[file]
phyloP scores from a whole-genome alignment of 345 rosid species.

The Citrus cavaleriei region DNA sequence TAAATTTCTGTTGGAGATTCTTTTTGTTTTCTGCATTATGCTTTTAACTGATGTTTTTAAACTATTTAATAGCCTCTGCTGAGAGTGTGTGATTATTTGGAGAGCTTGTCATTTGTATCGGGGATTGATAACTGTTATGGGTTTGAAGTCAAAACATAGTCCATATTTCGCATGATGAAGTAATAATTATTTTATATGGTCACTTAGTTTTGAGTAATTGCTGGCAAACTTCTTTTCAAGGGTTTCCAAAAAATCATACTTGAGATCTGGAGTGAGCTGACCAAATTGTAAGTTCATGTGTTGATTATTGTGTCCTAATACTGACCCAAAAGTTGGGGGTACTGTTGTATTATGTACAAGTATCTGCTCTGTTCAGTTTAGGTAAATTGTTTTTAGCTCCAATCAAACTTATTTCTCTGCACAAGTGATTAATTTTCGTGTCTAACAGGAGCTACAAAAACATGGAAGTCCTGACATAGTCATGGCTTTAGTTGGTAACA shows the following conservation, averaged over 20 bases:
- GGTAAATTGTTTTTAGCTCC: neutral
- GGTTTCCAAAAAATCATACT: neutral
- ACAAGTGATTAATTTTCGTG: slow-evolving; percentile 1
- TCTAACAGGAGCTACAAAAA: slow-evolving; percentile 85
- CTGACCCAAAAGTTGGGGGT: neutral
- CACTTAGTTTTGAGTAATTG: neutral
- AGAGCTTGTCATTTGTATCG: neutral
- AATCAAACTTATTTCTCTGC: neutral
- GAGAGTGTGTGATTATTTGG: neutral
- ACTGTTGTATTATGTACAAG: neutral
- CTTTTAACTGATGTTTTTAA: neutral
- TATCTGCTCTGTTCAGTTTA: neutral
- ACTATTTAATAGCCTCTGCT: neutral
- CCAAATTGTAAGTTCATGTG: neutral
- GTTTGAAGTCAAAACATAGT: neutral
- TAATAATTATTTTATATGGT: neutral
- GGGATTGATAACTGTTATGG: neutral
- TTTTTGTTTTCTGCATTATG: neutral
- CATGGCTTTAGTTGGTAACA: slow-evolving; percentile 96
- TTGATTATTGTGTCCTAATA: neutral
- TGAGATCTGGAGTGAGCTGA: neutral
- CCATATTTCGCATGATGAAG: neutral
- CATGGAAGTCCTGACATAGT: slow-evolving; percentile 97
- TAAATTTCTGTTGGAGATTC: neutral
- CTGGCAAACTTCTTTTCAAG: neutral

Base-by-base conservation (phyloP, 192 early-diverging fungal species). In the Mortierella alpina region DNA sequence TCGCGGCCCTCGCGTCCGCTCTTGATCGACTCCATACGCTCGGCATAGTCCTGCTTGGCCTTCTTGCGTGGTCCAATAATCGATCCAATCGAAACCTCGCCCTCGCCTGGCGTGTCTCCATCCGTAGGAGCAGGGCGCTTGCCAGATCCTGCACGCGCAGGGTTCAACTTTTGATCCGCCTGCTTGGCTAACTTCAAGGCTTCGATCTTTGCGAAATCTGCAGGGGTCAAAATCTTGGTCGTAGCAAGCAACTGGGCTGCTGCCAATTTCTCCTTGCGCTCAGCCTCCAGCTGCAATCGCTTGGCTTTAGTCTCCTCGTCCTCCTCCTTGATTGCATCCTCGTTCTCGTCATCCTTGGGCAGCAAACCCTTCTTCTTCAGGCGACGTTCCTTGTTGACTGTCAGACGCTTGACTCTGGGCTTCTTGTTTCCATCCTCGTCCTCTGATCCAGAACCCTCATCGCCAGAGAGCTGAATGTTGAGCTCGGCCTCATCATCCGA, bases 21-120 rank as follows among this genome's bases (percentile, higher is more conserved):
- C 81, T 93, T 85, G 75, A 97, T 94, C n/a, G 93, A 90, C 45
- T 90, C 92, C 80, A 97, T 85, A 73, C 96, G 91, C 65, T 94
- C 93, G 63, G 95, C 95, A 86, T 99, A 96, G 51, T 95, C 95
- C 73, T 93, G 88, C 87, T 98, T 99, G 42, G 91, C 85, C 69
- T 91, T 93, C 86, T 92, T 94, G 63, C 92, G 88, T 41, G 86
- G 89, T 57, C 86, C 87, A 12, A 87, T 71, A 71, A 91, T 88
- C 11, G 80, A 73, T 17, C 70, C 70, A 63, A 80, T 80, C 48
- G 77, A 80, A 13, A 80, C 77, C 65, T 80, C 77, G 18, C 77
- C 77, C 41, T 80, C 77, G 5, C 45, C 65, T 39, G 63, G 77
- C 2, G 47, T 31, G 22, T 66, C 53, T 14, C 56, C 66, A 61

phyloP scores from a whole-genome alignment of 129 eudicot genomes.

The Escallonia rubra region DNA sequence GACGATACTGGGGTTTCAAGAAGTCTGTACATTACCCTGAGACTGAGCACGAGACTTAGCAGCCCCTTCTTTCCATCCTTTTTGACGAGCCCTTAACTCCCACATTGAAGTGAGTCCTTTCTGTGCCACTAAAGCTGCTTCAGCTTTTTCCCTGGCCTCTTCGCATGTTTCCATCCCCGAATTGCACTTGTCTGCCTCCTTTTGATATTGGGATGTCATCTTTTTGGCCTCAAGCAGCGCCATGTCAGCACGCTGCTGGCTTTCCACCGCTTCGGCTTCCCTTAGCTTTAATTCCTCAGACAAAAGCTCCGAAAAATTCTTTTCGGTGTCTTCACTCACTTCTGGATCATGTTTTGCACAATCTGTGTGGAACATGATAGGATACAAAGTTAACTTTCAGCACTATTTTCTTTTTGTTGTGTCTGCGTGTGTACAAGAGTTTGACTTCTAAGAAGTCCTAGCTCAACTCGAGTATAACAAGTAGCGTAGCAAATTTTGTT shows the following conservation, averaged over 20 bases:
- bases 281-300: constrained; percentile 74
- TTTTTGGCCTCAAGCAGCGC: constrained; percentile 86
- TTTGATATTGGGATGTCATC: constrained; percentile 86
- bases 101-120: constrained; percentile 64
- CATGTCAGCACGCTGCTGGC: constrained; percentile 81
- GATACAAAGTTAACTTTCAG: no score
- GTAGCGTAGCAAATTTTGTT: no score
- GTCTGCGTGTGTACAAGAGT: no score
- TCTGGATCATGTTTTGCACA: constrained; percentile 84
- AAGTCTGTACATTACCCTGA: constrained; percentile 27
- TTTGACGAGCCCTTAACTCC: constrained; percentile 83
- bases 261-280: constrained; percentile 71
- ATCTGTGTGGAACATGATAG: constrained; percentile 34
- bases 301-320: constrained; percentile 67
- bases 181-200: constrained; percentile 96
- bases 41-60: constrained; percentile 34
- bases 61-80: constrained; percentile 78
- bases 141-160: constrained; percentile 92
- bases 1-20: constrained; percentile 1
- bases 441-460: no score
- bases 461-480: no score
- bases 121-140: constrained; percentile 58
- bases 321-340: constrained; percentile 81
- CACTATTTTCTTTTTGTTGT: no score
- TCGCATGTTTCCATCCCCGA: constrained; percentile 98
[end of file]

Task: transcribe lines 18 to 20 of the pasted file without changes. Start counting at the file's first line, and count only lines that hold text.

- TAATAATTATTTTATATGGT: neutral
- GGGATTGATAACTGTTATGG: neutral
- TTTTTGTTTTCTGCATTATG: neutral